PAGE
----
If the latest data is any indication, the 75 firms that make up Interior Design’s list of Giants in the hospitality sector are busier than ever. We know this because, when business is good, a beautiful chain reaction of numbers happens.
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The hospitality Giants worked on more than 5,100 total jobs in the past reporting period. (A number that’s climbed steadily from 1,950 since 2009, when we started checking in on this group.) In so doing, the Giants completed 235 million square feet of space, a 22 percent jump from the previous report and by far the highest total ever. As a result, the firms hired a total of 640 full-time designers to employ 8,600. Those hires brought in the green, too—average fees per staffer leaped to $164,000 from $149,000.
Based on that data, it makes sense that fees would rise. That’s part of the chain reaction, too. And total fees from hospitality design did come in at $684 million, a blip of a rise from the previous $681 million but still short of the high of $700 million from the 2014 report. It’s difficult to call such a robust total a “shortfall.” Based on the work and staff numbers, however, shouldn’t that number be higher?
This speaks to the biggest business challenge that all our Giants, not just the hospitality group, face year in and year out: Getting clients to pay what the work is worth. Or as one staffer from SOSH Architects put it, the name of the game for clients is “smaller budgets, tighter timelines.” That shouldn’t detract, however, from what was overall a set of healthy numbers. The hospitality Giants drew 36 percent of their overall fees from hospitality work. For the 10 firms with the most growth, fees rose by an average of 7 percent.
Hotels remain the biggest segment of the business, 57 percent, with the luxury category being the strongest. Restaurants, bars, and nightclubs are next with 13 percent of the business, followed by resorts with 9 percent. The hospitality Giants expect these segments to remain growth areas while also listing gaming as a particular hot spot. Another sexy buzzword is boutique. Consumers want the boutique experience in everything from hotels to gyms, and design firms are happy to oblige.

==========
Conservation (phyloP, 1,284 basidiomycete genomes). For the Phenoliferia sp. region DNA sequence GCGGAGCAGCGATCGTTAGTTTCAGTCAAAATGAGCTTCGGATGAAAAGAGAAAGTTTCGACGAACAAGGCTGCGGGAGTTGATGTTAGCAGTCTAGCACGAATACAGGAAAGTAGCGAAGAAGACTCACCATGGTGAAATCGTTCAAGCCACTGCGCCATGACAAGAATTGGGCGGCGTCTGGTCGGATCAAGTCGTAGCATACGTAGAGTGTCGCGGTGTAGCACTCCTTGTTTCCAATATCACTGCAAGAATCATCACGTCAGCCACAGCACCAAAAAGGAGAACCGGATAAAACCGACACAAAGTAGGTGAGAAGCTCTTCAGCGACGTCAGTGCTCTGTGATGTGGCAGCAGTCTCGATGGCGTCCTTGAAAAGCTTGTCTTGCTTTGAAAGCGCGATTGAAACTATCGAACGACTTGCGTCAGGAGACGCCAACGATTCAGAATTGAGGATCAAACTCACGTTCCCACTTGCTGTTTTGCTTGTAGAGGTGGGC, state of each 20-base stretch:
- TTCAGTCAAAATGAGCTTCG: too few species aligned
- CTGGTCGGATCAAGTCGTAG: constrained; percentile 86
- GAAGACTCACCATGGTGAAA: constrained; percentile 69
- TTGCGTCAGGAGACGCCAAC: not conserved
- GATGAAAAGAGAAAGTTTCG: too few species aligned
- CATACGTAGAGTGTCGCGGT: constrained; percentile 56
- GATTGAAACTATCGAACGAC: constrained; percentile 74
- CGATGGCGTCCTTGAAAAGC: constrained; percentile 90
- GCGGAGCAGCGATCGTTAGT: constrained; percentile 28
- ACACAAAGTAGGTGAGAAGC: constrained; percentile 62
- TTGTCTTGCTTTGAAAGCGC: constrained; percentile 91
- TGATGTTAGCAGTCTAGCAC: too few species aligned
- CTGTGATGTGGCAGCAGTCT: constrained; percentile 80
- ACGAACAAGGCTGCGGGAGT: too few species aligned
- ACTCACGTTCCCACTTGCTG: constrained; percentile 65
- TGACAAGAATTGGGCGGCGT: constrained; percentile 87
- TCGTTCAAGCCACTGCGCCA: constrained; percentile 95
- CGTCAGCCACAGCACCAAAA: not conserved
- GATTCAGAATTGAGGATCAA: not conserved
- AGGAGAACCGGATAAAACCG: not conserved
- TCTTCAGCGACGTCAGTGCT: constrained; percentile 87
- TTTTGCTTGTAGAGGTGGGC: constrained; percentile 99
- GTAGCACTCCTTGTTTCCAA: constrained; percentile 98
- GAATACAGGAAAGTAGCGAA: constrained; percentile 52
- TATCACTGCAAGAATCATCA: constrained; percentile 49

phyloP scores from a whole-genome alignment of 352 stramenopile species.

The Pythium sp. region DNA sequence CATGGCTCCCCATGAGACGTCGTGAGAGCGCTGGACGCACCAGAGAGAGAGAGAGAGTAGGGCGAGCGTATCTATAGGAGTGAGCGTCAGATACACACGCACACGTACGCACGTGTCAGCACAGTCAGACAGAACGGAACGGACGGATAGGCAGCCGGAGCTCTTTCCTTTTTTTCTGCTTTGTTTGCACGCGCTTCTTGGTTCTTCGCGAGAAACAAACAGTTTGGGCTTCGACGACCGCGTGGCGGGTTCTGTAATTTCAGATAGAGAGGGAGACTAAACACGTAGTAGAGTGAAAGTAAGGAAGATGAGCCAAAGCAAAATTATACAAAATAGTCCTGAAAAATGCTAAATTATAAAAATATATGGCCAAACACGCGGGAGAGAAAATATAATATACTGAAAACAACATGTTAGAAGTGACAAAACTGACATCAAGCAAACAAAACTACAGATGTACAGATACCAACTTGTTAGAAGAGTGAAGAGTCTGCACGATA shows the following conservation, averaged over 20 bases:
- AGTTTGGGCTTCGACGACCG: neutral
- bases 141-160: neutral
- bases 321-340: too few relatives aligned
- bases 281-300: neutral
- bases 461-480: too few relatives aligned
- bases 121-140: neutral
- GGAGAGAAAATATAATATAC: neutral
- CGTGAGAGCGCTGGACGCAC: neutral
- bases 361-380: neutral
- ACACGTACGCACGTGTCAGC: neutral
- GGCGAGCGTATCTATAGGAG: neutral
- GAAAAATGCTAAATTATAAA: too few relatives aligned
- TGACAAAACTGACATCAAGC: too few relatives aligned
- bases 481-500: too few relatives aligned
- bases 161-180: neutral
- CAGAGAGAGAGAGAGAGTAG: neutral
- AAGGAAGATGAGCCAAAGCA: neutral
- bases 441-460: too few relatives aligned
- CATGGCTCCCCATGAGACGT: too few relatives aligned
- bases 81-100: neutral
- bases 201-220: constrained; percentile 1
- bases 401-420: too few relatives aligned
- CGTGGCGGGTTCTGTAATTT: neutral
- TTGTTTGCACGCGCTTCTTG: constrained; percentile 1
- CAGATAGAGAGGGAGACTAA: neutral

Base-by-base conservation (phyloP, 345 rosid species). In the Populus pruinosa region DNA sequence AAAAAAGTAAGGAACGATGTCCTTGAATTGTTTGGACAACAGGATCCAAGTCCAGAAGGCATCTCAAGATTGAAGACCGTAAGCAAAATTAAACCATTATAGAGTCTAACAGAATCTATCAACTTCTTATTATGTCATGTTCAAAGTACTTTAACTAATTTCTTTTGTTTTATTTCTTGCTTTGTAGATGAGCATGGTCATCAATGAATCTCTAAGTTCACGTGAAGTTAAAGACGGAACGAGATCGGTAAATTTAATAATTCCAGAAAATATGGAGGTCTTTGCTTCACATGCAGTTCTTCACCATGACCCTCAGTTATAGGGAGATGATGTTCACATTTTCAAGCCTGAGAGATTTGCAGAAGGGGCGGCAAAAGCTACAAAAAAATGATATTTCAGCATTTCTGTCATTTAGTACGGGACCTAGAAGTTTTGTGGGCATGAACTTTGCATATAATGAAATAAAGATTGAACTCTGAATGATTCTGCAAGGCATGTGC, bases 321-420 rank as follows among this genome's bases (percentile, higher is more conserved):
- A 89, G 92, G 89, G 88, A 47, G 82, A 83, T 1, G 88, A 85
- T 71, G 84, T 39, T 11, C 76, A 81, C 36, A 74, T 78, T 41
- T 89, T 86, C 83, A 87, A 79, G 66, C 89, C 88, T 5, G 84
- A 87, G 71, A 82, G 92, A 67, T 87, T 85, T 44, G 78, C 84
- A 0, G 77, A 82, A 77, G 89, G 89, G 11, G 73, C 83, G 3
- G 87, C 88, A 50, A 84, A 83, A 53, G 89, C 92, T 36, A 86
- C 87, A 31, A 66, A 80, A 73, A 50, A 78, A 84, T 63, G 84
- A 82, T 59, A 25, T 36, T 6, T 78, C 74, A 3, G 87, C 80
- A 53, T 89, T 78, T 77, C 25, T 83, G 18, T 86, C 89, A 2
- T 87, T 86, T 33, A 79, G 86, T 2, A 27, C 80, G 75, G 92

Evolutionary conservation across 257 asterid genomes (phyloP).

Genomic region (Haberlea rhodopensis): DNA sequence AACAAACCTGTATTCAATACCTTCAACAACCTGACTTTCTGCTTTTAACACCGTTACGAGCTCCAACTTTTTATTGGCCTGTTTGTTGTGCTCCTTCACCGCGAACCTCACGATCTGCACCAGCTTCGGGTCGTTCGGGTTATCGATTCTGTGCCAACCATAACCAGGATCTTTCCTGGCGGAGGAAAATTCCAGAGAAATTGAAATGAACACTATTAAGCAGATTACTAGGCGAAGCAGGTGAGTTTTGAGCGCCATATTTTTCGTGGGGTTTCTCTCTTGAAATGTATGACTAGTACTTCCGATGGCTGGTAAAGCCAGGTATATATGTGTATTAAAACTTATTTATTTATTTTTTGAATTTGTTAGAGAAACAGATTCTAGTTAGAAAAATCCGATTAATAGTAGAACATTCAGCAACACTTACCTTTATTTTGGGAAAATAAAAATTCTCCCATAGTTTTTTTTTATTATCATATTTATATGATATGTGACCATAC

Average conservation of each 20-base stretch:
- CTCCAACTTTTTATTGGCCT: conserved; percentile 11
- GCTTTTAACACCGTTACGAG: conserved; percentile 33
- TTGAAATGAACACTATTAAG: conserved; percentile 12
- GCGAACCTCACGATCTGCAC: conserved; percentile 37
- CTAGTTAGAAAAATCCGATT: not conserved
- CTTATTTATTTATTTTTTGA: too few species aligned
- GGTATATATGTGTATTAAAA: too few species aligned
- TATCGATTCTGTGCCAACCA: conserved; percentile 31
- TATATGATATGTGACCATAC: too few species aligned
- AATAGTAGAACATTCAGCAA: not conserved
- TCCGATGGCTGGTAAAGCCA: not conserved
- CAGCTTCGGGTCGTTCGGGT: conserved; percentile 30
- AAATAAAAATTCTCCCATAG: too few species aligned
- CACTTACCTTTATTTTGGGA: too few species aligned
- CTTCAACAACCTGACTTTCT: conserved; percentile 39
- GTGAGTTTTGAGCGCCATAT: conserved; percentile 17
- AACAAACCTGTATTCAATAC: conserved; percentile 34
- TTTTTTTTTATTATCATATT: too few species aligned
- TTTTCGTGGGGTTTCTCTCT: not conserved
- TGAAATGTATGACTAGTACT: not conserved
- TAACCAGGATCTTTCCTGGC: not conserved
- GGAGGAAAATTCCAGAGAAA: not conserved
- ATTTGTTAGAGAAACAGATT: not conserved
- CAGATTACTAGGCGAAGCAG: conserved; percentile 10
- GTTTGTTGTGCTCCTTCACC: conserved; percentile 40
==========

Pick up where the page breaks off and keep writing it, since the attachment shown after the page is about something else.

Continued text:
Business in furniture and fixtures looks healthy, too. Total installations of F&F and construction products rose 7 percent to $20 billion. If 7 percent sounds light, think of it another way: That’s an extra $1.2 billion. Next time? The hospitality Giants hope for $23 billion.
The U.S. continues to trend upward as the place where work happens. On the average, 78 percent of each firm’s work was U.S.-based—compare that to 64 percent reported in 2013. Of the 75 hospitality Giants, 93 percent see their highest growth potential in the U.S., particularly on the West Coast and in the South.
That said, international work remains big for some of the hospitality Giants, with 16 firms, 11 of them U.S.-based, completing more than half their work outside the U.S. A quarter of firms see growth potential in Mexico, 32 percent like South America and the Caribbean, and 38 percent are looking to Asia.
As a group, the hospitality Giants predict that good business will get better in the coming reporting period: $740 million in fees, 5,200 projects totaling 260 million square feet, and 9,100 employees making it all happen. To be fair, these Giants have been forecasting the $740 to $750 million level for a while now, so here’s hoping this is their moment. That’s a chain reaction we’d like to see continue.
The annual business survey of Interior Design hospitality Giants ranks the largest design firms by hospitality design fees for the 12-month period from July 2016 through June 2017. Hospitality design fees include those attributed to:
- All hospitality interiors work.
- All aspects of a firm’s hospitality design practice, from strategic planning and programming to design and project management.
- Fees paid to a firm for work performed by employees and independent contractors who are full-time staff equivalent.
Hospitality design fees do not include revenues paid to a firm and remitted to subcontractors that are not considered full-time staff equivalent. For example, certain firms attract work that is subcontracted to a local firm. The originating firm may collect all the fees and retain a management or generation fee, paying the remainder to the performing firm. The amounts paid to the latter are not included in fees of the collecting firm when determining its ranking. Additionally, where applicable, all percentages are based on responding hospitality Giants, not their total number. The data was compiled and analyzed by the Interior Design market research staff, led by Wing Leung, research director.